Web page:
Great example Kevin, this helps expose some of the issues created by using current antiquated methods of determining roof geometry.
First, the form asks you to measure the “total roof system perimeter” AND “non-hip features”. But, the form never tells you what exactly is a “non-hip” feature.
The short story is, a non-hip feature is any portion of a roof structure that is not reinforced or constructed properly, it can also mean a damaged or failing roof structure. That’s the short definition. To assume anything else implies that the roof structure could not benefit in any way from reinforcing but only “reshaping”….and that simply isn’t true for any roof structure.
A few questions: Where is the home built (county/municipality)? What year was it built? Are the perimeter walls framed of the roof structure (trusses) or are they balloon framing? Has the home been retrofitted at the roof to wall connections? What are the current roof to wall connections? Are they framed walls above the main roof structure that have load path connections in place? Has the roof covering been replaced with an PA/NOA roof covering? How was the roof deck secured?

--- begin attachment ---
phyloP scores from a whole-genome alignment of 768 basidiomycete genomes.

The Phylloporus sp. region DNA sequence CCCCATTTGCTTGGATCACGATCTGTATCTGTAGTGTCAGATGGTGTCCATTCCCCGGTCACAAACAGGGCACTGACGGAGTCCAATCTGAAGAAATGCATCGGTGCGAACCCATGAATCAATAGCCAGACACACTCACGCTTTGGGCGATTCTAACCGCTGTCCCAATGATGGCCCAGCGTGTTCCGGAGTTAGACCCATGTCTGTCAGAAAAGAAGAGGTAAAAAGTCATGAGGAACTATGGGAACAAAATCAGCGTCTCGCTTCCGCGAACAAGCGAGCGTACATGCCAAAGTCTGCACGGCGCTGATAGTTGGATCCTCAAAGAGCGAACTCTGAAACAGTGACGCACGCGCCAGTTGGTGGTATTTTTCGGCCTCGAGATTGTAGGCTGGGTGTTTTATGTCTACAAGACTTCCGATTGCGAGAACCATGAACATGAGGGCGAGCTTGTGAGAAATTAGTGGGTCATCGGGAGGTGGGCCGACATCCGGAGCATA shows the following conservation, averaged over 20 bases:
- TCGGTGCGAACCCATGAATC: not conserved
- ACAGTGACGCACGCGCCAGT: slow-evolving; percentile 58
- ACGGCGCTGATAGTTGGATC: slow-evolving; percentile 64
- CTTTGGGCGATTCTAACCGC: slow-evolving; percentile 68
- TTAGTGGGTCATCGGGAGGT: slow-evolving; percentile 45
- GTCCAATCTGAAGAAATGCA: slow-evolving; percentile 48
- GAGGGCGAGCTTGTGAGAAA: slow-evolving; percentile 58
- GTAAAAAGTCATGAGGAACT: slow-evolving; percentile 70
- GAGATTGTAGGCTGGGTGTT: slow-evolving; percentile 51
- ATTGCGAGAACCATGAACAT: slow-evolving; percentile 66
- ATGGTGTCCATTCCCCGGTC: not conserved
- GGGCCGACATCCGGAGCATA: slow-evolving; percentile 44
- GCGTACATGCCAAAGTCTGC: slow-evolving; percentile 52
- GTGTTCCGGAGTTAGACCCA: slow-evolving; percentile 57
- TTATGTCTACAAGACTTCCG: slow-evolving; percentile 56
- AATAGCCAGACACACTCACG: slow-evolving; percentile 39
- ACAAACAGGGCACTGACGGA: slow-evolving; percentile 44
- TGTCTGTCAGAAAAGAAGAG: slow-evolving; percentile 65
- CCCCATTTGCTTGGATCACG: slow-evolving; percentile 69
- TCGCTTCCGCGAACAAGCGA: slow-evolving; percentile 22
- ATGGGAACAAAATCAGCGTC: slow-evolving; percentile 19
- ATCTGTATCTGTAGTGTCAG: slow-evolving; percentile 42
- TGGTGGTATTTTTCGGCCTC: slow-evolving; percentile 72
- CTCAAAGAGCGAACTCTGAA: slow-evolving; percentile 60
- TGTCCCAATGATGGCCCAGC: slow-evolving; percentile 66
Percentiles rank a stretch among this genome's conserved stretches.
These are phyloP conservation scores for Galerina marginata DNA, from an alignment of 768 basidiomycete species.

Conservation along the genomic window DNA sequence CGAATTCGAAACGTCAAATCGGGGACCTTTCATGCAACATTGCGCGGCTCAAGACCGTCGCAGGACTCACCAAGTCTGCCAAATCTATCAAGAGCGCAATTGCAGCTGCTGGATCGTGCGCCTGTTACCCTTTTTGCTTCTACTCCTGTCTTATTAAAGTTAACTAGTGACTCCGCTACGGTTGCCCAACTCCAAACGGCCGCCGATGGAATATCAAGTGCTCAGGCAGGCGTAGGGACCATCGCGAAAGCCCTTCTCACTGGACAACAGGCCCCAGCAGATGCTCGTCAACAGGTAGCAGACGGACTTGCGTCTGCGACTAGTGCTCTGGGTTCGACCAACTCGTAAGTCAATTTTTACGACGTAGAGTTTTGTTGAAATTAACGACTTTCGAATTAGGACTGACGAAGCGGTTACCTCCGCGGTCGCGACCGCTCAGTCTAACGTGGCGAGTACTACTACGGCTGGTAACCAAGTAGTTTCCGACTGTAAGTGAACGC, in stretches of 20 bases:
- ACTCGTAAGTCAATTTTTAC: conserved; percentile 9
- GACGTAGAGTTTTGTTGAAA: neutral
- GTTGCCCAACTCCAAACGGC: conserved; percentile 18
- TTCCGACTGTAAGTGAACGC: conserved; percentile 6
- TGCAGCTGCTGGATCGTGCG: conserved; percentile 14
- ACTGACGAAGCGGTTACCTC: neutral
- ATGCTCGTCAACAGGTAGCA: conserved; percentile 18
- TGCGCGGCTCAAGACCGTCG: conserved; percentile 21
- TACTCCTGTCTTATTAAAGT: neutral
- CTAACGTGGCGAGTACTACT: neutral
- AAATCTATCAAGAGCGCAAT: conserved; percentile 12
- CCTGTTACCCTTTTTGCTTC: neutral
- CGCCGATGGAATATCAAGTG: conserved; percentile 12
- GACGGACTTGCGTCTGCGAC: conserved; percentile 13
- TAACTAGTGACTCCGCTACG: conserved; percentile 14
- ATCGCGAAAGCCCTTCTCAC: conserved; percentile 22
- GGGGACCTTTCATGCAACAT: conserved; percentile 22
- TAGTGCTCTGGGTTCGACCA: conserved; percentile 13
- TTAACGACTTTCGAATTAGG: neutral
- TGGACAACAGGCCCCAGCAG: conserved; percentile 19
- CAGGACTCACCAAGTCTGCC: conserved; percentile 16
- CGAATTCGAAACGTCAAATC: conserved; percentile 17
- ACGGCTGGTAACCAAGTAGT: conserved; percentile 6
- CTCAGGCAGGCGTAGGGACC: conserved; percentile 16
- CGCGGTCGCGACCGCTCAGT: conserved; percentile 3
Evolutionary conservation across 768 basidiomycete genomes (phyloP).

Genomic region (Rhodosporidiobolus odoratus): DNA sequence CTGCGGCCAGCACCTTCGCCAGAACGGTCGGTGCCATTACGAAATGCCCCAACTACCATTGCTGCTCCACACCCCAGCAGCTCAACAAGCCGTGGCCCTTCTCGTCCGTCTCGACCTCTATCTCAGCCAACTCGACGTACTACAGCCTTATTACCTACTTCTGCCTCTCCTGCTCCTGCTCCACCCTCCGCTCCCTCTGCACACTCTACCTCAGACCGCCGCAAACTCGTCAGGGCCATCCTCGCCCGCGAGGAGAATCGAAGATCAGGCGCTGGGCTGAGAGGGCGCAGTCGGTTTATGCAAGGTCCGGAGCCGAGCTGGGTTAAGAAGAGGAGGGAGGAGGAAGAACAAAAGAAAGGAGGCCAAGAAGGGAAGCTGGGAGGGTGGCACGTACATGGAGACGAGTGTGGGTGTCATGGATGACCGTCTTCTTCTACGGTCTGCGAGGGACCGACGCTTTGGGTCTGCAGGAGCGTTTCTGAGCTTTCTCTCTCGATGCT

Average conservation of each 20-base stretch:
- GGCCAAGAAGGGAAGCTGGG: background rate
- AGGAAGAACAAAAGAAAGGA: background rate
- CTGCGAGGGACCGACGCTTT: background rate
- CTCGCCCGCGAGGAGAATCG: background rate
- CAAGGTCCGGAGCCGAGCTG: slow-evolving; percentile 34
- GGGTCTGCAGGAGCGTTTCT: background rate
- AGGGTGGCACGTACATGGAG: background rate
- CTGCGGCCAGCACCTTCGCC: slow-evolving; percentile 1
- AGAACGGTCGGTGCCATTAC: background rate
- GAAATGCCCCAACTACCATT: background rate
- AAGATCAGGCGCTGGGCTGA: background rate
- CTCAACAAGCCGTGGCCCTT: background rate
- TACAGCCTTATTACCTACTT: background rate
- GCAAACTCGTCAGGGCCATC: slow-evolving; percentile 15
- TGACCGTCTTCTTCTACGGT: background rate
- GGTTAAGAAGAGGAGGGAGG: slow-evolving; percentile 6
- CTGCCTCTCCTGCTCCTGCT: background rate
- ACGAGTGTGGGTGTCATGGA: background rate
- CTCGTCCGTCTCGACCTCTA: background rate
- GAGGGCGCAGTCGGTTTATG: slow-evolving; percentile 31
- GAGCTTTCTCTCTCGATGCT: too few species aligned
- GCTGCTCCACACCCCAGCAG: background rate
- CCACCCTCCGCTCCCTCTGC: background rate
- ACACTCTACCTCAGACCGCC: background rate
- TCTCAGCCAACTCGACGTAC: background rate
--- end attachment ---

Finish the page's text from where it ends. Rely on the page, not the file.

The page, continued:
The reason I ask these questions is directly related to the way an insurer will assess these features combined. In other words, a hip roof geometry may not receive a “full credit” by an insurer if the other features have not been updated. I have done some consulting in the past and this is how the modeling software works. A home will receive a “percentage” of a hip roof geometry if the other features have not been updated (roof covering, roof deck, roof to wall connections).
In order to answer your question, I’ll need more information about the structure.